• Quek

    Nella- No, those kind of accidents are not possible. If you think they are possible, how? Not abstract but the calculations. What kind of accident would require a 50 mile evacuation, what would the radiation at the 10 mile radius be and how would it get that high? These are real questions that you can't answer. Radiation, reactor fuel, the fission reaction are all known. They are measurable and have physical characteristics. We have over 60 years of experience with this. I am saying there is no accident that could cause it. Even Chernobyl only has a 19 mile exclusion zone which has actually turned into an adventure vacation zone. No disaster exists within the realm of physics that would produce a 50 mile zone, the 19 mile zone for Chernobyl is over kill.

  • Quek

    "Last year’s Fukushima nuclear disaster in Japan rendered a fairly large swath of land uninhabitable"
    That is just not true. Secondly when you talk about the 50 mile evacuation zone, what on earth could happen that would cause a 50 mile evacuation? I operated nuclear power plants for 20 years. There are no disasters that would warrant a 50 mile evacuation. Please don't bother to bring up Chernobyl, that kind of accident is not physically possible in our nuclear plants. The design just doesn't allow for that type of accident.

  • Quek

    Sushiman, no. Three mile island was not caused by a single faulty valve. It started with a faulty relief valve but that was not the only issue. Secondly, it was contained and the damage was to the core. Currently there is another core in that reactor and it is operating.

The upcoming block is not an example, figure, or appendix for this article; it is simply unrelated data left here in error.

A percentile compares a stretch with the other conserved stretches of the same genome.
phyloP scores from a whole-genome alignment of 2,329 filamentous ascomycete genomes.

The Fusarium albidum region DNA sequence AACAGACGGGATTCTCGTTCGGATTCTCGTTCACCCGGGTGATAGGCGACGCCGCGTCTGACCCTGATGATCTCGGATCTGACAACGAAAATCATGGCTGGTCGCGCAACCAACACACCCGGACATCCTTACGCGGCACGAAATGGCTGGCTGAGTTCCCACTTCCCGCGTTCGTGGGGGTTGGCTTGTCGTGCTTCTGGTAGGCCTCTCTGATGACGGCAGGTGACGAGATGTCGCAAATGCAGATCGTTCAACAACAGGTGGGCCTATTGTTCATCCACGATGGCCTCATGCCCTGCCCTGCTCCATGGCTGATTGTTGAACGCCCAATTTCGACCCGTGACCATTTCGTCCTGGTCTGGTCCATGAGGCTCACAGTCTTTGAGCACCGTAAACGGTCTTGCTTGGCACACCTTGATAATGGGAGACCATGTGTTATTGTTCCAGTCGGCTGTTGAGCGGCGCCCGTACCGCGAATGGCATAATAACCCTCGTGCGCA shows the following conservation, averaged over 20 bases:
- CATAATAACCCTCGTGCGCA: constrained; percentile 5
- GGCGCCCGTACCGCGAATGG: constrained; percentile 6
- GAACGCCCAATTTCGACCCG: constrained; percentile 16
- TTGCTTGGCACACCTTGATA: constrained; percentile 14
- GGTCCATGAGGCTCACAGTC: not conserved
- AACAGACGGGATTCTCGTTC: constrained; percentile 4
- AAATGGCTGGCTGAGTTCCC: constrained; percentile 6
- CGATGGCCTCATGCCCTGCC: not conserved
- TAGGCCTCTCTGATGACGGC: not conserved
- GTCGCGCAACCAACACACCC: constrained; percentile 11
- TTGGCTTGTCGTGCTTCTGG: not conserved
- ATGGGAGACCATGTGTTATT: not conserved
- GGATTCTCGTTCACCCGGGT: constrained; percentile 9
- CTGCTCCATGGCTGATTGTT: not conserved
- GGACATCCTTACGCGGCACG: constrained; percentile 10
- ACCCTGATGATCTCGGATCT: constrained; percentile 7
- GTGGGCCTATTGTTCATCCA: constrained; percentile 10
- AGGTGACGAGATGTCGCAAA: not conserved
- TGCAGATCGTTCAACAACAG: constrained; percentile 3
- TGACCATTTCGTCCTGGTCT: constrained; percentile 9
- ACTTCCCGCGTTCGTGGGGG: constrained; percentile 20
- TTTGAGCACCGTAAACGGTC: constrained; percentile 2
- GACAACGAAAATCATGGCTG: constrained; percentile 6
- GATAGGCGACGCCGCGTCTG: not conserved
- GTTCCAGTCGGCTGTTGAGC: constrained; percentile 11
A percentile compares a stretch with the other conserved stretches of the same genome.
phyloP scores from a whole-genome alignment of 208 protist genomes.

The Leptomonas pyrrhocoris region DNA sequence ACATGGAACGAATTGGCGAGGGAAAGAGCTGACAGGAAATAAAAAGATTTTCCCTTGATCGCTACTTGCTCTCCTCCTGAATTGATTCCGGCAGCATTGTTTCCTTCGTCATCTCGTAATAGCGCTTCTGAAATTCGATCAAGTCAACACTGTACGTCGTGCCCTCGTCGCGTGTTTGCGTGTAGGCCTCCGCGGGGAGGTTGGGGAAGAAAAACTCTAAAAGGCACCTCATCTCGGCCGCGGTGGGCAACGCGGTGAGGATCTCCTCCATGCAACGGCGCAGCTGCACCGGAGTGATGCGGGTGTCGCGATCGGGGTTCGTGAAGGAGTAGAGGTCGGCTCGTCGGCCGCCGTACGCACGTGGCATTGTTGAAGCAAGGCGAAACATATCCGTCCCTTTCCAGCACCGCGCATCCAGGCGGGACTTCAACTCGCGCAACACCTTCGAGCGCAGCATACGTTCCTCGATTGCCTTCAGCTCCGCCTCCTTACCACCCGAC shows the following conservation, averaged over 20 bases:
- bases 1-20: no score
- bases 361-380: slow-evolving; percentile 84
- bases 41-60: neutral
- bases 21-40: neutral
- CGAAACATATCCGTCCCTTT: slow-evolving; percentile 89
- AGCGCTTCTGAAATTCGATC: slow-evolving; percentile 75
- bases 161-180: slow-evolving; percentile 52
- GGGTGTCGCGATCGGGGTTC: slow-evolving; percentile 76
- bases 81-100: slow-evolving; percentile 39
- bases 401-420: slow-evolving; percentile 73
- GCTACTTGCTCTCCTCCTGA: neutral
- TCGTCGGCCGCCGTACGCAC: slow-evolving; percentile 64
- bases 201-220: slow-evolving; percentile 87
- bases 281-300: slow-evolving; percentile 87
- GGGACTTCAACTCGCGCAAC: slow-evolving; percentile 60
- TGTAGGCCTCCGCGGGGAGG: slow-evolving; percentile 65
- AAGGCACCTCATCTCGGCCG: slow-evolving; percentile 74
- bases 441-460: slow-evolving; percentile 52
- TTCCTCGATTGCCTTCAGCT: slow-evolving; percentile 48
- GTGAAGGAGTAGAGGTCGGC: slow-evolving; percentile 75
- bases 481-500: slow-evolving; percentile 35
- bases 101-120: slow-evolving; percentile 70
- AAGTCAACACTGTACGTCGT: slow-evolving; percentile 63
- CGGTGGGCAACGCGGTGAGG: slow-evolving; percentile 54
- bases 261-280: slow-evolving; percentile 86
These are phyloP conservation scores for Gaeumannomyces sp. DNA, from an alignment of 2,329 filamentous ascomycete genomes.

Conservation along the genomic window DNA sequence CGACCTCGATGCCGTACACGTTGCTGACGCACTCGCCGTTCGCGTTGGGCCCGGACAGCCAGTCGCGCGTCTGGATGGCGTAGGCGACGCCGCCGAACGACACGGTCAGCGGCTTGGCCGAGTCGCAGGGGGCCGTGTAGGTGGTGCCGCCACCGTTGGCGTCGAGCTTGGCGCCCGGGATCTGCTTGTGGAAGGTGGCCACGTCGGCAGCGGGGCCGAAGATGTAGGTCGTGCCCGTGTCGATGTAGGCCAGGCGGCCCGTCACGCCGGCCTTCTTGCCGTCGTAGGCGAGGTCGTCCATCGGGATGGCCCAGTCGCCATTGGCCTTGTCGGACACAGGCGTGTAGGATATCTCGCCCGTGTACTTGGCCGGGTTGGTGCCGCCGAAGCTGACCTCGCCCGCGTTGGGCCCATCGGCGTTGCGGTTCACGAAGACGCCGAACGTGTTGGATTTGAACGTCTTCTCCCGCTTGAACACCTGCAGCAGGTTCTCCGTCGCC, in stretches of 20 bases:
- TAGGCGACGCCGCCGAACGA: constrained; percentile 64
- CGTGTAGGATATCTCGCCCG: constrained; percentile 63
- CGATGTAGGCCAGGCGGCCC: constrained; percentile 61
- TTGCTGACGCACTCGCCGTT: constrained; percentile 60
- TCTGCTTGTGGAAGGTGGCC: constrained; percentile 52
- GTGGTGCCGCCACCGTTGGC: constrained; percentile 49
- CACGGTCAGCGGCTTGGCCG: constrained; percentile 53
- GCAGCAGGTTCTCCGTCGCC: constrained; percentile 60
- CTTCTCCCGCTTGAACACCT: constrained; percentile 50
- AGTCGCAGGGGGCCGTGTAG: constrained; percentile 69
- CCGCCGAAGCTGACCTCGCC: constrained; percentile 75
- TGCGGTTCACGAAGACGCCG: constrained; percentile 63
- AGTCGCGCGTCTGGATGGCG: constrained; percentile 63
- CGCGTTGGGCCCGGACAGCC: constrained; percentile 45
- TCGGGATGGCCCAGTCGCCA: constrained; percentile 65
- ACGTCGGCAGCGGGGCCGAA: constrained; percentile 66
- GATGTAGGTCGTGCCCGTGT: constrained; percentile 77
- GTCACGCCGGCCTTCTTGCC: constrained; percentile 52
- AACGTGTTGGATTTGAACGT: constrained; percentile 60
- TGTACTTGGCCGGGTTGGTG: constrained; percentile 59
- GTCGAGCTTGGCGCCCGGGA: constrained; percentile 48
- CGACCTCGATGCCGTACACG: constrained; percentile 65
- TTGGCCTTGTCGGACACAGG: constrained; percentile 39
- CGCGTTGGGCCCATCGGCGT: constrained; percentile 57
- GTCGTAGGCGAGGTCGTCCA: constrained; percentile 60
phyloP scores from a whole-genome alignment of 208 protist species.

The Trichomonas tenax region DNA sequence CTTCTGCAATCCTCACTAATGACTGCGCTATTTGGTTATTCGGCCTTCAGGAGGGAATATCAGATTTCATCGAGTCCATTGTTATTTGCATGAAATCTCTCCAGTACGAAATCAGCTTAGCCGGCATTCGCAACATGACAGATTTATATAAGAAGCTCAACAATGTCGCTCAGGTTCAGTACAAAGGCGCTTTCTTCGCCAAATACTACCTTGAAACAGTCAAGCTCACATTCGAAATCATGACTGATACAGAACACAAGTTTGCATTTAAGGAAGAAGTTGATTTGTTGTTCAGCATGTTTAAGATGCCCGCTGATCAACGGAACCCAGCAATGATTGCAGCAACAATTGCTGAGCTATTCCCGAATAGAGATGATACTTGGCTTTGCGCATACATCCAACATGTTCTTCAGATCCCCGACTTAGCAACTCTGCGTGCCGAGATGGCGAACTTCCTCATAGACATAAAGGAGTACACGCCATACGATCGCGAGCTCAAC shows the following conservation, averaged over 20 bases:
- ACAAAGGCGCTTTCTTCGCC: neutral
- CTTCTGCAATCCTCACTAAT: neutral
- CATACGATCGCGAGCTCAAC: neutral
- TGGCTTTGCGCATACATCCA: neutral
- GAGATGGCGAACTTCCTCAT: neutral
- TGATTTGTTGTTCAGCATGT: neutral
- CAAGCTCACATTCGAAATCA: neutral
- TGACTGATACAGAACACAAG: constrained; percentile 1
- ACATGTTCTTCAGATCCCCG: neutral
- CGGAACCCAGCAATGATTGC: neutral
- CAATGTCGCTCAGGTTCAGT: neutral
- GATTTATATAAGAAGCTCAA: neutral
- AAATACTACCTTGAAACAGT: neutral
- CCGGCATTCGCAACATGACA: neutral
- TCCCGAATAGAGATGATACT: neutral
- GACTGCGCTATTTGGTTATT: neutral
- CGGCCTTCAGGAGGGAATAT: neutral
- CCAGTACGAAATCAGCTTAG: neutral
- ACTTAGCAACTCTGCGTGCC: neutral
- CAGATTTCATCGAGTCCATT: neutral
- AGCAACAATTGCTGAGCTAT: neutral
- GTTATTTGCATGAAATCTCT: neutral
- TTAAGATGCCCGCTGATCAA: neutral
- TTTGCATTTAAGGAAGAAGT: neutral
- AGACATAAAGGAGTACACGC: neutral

Nella. I am very educated in nuclear power. I spent 21 years working in nuclear power. Chernobyl happened because they manipulated the safety systems for 3 days to establish the conditions necessary for the accident. It is like driving down a side walk in New York, drunk at 100 mph and determining that driving is unsafe. I read most of the comments by the anti-nuclear crowd and realize most are really anti-science, they just won't admit it.

  • sushiman

    In Three mile island, the meltdown was caused by ONE faulty valve. it was a minor valve too. So to say that such a disaster like Chernobyl is impossible is untrue itself. There is no possible way to make a 100% safe nuclear power plant. There will all ways be a risk from something as minor as one small, insignificant valve.